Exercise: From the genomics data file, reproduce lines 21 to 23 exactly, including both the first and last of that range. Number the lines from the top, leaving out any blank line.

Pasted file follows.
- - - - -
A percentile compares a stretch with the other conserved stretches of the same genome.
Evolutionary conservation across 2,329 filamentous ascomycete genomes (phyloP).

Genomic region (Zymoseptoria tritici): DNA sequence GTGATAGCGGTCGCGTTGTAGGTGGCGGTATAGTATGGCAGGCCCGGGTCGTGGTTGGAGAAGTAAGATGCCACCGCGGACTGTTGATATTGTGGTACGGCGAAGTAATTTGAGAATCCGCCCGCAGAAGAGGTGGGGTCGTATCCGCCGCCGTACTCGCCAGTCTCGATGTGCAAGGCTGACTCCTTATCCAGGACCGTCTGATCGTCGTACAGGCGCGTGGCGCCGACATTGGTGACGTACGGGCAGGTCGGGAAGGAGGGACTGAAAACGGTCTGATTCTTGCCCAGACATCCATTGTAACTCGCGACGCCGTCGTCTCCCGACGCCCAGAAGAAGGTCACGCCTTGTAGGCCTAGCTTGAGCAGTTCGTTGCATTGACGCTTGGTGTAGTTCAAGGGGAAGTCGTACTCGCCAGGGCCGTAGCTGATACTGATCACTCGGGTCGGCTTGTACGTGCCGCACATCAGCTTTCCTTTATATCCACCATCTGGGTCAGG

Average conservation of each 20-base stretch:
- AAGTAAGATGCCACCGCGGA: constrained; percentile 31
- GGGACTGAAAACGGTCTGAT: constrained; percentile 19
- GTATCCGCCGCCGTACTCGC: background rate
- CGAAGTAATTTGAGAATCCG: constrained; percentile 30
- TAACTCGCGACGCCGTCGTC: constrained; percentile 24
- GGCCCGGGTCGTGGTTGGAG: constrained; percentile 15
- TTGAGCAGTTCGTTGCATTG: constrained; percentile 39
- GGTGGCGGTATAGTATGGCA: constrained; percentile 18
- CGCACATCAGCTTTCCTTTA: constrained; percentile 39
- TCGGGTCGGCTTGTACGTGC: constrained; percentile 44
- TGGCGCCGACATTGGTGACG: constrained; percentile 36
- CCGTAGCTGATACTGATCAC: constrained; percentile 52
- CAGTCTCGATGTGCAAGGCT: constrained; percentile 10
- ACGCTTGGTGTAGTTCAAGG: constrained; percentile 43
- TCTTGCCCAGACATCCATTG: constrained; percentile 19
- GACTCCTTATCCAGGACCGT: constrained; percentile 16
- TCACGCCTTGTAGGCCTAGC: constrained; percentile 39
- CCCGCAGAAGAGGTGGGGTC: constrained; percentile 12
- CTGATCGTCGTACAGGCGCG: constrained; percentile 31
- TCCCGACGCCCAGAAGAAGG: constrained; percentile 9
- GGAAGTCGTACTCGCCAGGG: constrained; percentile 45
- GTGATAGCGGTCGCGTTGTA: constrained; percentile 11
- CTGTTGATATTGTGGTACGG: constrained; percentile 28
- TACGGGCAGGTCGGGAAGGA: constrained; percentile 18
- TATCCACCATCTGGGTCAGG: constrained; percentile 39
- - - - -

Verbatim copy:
- TCACGCCTTGTAGGCCTAGC: constrained; percentile 39
- CCCGCAGAAGAGGTGGGGTC: constrained; percentile 12
- CTGATCGTCGTACAGGCGCG: constrained; percentile 31